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Zeiss SF 8x32 vs Swarovski SV 8x32 (1 Viewer)

Kammerdiner

Well-known member
I've only owned maybe eight or ten 8x32mm but I don't recall any of them being ocular heavy or eyepiece heavy. They just aren't long enough or heavy enough to make a difference. To me anyway. The weight is about as centered as it could get.

Mark
 

Torview

Registered User
Supporter
Hopefully it will be like the 42, I really believe its the SF`s trump card, I can hold it up indefinitely it seems, even my arms seem to counter their own weight when holding them, I`v never found this with any other binocular and I do think it helps to find more Birds because they are constantly up to my eyes.

Even if the NL is "better" optically I don`t think I`d swap the SF`s amazing balance.
 

jan van daalen

Well-known member
Hopefully it will be like the 42, I really believe its the SF`s trump card, I can hold it up indefinitely it seems, even my arms seem to counter their own weight when holding them, I`v never found this with any other binocular and I do think it helps to find more Birds because they are constantly up to my eyes.

Even if the NL is "better" optically I don`t think I`d swap the SF`s amazing balance.

HI Tor,

In 42 there is no difference in balance between the SF and NL.

Regarding the balance between the 32 SV and SF, when I compare the both, held each one of them in my hands, look through them and loosen the grip, both bins fall down at the objective side. Could be because of my grip and/or hands but that's the way it is in my situation.

Jan
 

Troubador

Moderator
Staff member
Supporter
Hello, I think the balance of SF32 is pretty good.
When I grab the binoculars, put my index finger on the focus wheel naturally, it just has the perfect balance.
Here’s a short video I took to demonstrate how I hold the SF10x32.
https://m.bilibili.com/video/BV14a4y177WK


hk

Thanks, hk. I was skeptical that this kind of balance could be achieved with a 32 mm and posted this several times, but when I tried out SF32 I did what you did in the video and found out I was wrong. Nearly dropped the binos in the process too.

Lee
 

eronald

Well-known member
Thanks, hk. I was skeptical that this kind of balance could be achieved with a 32 mm and posted this several times, but when I tried out SF32 I did what you did in the video and found out I was wrong. Nearly dropped the binos in the process too.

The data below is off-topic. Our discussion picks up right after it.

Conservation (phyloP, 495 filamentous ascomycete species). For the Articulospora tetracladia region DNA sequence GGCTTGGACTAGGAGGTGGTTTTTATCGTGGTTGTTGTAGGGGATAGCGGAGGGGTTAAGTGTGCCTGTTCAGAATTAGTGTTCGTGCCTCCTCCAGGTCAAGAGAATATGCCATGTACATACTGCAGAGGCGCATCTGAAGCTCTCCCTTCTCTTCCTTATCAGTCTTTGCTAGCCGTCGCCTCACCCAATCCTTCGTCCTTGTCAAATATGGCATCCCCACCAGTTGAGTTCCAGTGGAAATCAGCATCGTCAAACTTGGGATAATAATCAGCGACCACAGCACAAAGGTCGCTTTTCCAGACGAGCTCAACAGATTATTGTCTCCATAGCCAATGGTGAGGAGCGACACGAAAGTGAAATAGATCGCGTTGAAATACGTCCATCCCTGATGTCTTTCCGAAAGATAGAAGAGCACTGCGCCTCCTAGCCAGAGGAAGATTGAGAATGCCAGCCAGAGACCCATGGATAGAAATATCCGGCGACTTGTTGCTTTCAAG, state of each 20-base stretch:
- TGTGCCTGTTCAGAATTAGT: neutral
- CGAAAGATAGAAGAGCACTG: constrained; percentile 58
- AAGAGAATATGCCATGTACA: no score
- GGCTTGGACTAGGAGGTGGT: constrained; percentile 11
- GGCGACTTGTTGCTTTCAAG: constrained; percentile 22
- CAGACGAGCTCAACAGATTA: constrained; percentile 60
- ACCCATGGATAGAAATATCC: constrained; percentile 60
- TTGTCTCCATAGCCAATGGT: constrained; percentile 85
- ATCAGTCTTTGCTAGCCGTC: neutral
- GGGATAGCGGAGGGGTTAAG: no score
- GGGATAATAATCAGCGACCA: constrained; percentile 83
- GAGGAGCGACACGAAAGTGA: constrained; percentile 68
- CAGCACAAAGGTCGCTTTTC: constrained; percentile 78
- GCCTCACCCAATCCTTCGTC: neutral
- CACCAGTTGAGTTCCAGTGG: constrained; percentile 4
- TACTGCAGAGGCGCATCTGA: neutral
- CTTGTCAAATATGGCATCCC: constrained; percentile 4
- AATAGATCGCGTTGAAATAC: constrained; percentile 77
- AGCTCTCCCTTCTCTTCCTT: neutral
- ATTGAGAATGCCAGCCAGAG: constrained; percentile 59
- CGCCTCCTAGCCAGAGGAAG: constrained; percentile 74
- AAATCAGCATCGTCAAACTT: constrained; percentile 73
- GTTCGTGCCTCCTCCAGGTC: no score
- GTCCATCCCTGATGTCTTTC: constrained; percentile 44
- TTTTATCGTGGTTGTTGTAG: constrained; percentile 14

Lee

i like the music in this video

Edmund
 

Kammerdiner

Well-known member
Discussion of balance got me thinking so I checked both my 8.5 SV and 8x32 SV. Both are, for me, perfectly balanced. Why? Without really thinking about it, I use an asymmetrical grip on both: left thump forward, right thumb back. In fact I tried a symmetrical grip on the 8x32, using both thumb indents, and it felt clumsy. If I use both thumb indents on the 8.5 my fingers get all tangled up over the focus wheel.

I can lift all my fingers and the 32 is balanced. Same with the 8.5.

Just a thought. Symmetry might be overrated.

Mark
 

eronald

Well-known member
Thank you. I recorded it years ago when my voice was more highly pitched than it is today :king:

Lee

(Joke)

The real problem with this thread is that only a few Lords of the Light have seen the SF32, those who discuss the Swaro competition ie NL32 do so in some locked hidden corner of this forum that is guarded by the Foreign Legion, while everyone has been exposed to the nameless one. People discuss what they know (joke).

Or else we will like children listen to the sweet duet between you and that Gentleman Salesman in the land of tulips.
Edmund
 
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jremmons

Wildlife Biologist
Discussion of balance got me thinking so I checked both my 8.5 SV and 8x32 SV. Both are, for me, perfectly balanced. Why? Without really thinking about it, I use an asymmetrical grip on both: left thump forward, right thumb back.

Mark

I do this as well (with the 8.5x42, it's been a few years since I owned the 8x32s so I can't recall), and I believe Alexis Powell posted something about this awhile ago also.
It really provides a perfect grip and is feels perfectly normal to me.

I also don't know how big of a deal weighting binoculars towards the eyepieces is for most people, I've almost never thought about that as an issue. Weight as whole can be problematic for me, but typically less when the binos are in the hand and more when they are hanging around the neck while bushwhacking for 10+ hours.

Justin
 
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pbjosh

missing the neotropics
Switzerland
Justin do you use a regular neck strap instead of a harness or bandolier style over the shoulder carry?

I don’t notice the weight of 42’s particularly, though I prefer lighter if I can get it. I do notice the superior weight distribution of the SF vs EL in 42mm and feel like I can hold it stiller and use it longer without fatigue.
 

Troubador

Moderator
Staff member
Supporter
I do this as well (with the 8.5x42, it's been a few years since I owned the 8x32s so I can't recall), and I believe Alexis Powell posted something about this awhile ago also.
It really provides a perfect grip and is feels perfectly normal to me.